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After you perform a search, you can sort the articles by Source. This will rearrange the results of your search, displaying articles according to their appearance in journals and books. This feature is useful for tracing psychoanalytic concepts in a specific psychoanalytic tradition.

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Healy, W. (1949). The Show of Violence: By Frederic Wertham, M.D. New York: Doubleday & Co., 1949. 279 pp.. Psychoanal Q., 18:516-518.

(1949). Psychoanalytic Quarterly, 18:516-518

The Show of Violence: By Frederic Wertham, M.D. New York: Doubleday & Co., 1949. 279 pp.

Review by:
William Healy

Accompanied by a prologue and an epilogue dealing tersely with the story of Cain which serves as a text, here are nine high-powered chapters by a psychiatrist who has been in the very center of the

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firing line in contested issues of murder cases he dramatically portrays. The book presents a collection of hard-boiled facts put together in virile, compelling, often ironic prose, which becomes a little shrill only in its generalized denunciations. Exhibiting sound scholarship, as in his previous book, Dark Legend, the author likens the situations in certain of his cases to the essence of some Greek tragedies—Medea, Orestes, as well as Oedipus. Then the complex of Herostratus, who followed his urge to make himself famous by a terrible crime, is enunciated and a wealth of apt quotations from great writers illuminates many a point on many a page.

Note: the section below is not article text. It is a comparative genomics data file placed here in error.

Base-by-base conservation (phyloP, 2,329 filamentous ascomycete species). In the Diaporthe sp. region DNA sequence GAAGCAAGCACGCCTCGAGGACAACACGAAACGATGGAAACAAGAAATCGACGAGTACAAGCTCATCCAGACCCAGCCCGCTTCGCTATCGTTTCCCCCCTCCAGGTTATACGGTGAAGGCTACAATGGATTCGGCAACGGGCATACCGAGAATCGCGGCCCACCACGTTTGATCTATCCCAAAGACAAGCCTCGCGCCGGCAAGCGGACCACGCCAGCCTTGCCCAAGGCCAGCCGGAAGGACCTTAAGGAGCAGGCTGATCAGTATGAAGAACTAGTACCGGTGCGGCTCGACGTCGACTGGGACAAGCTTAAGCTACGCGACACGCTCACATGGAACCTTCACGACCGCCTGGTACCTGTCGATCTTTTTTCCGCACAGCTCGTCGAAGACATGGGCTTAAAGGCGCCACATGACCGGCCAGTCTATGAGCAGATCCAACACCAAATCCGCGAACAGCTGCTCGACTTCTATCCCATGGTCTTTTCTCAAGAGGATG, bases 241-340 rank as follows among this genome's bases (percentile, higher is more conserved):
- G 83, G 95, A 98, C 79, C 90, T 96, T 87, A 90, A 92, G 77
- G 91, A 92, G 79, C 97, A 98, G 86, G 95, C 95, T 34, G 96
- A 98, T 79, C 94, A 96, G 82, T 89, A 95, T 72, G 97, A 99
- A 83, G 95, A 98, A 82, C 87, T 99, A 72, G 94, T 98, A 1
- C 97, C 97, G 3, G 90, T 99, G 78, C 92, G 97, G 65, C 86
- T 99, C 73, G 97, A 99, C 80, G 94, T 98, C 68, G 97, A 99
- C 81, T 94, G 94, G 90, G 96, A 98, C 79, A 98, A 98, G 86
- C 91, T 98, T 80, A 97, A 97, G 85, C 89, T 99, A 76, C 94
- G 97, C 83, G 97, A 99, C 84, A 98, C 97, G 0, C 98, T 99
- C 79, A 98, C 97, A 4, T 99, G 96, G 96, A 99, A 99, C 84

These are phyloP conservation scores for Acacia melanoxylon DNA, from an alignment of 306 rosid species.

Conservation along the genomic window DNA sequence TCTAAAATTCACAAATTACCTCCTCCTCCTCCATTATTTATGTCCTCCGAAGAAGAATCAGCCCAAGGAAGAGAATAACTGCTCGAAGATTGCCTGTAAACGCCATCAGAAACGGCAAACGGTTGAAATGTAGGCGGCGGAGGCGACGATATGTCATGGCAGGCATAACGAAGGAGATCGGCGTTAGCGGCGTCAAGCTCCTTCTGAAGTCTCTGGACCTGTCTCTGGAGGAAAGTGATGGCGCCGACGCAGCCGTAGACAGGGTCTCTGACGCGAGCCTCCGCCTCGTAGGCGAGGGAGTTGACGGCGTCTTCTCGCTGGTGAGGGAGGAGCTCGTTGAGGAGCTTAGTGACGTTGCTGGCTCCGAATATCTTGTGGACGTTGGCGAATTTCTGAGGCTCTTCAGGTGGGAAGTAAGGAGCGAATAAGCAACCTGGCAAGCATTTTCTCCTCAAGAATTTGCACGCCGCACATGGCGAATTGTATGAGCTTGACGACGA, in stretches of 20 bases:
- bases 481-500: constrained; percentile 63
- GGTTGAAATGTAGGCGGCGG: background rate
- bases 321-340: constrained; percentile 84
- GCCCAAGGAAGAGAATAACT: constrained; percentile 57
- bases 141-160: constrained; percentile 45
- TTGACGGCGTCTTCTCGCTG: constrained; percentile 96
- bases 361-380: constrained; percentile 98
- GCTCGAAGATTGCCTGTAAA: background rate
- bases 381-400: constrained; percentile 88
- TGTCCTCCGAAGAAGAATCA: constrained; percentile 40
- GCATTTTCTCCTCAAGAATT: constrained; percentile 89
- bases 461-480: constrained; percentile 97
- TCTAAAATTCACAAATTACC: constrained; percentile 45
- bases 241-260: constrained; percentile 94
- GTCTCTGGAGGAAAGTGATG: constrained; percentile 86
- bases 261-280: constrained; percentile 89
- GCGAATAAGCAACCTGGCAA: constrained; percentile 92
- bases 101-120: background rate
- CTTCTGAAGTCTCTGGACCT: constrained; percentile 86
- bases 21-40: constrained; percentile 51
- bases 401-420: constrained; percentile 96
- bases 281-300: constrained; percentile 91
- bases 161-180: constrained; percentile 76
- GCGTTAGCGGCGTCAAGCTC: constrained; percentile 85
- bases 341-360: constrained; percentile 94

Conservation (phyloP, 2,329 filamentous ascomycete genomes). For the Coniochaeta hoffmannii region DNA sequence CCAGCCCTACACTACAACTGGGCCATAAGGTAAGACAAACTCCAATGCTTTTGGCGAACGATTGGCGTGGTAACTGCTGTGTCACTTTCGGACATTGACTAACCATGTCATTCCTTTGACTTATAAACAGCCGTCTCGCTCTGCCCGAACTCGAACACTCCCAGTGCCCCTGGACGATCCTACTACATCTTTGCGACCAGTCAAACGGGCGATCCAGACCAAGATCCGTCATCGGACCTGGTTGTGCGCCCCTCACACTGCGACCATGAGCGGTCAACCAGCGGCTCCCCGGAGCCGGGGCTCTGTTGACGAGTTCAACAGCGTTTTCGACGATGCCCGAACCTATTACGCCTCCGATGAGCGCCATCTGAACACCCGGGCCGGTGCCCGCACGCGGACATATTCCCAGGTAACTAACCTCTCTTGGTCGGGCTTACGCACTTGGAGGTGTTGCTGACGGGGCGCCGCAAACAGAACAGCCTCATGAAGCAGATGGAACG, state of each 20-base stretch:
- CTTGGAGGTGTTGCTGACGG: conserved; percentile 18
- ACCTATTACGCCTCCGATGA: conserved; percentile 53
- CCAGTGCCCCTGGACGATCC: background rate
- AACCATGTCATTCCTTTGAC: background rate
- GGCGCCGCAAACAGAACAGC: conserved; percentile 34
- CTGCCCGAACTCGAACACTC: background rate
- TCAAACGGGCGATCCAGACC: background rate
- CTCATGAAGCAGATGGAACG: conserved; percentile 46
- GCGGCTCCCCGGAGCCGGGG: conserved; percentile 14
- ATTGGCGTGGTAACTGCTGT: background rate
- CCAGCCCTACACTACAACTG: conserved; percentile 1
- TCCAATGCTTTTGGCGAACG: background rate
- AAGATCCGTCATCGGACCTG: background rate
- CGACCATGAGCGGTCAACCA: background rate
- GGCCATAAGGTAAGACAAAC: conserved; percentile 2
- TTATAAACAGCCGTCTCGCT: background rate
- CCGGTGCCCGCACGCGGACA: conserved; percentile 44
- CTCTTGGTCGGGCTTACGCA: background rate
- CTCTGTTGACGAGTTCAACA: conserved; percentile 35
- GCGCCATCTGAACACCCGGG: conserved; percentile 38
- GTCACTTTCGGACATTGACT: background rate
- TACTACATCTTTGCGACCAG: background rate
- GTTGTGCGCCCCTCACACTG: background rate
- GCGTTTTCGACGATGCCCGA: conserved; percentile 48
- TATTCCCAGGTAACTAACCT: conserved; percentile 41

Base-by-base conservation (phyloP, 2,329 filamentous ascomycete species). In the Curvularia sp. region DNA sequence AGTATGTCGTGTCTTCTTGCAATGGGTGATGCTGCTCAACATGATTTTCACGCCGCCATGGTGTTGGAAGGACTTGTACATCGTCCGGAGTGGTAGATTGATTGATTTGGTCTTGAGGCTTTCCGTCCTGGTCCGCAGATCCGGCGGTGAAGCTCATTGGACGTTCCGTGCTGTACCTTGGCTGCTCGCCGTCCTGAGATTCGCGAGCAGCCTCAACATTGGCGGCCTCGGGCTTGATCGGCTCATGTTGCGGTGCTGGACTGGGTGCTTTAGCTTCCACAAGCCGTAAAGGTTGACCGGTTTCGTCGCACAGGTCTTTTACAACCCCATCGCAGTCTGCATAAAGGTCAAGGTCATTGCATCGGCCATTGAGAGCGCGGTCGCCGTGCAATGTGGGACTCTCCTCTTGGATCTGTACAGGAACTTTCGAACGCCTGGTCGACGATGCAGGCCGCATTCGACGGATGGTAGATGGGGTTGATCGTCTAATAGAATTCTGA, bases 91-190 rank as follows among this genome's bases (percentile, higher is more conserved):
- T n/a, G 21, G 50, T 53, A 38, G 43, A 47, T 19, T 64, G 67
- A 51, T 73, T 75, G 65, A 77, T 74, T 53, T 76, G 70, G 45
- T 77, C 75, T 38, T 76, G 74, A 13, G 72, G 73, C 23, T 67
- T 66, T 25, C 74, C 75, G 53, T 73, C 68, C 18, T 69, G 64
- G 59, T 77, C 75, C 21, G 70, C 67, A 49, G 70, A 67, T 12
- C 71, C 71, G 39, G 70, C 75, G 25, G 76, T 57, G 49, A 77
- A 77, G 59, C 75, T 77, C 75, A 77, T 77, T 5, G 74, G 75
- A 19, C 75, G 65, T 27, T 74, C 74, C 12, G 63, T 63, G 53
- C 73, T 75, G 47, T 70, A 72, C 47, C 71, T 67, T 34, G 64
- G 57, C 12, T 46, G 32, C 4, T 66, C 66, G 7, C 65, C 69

The longest and most interesting chapter is devoted to the case of that art student, Irwin, who, many of us remember, made a news sensation of 1937 because he killed three people toward whom he had no grudge whatever. The accounts of his weird contract to sell his first confession to the Hearst papers in Chicago where he was staying undetected, the following investigations, the court proceedings, the length (seven months) of the lunacy commission's deliberations (its conclusions were published in a legal and a medical journal before the trial) filled columns in the press for nearly a year.

Wertham had first known the boy

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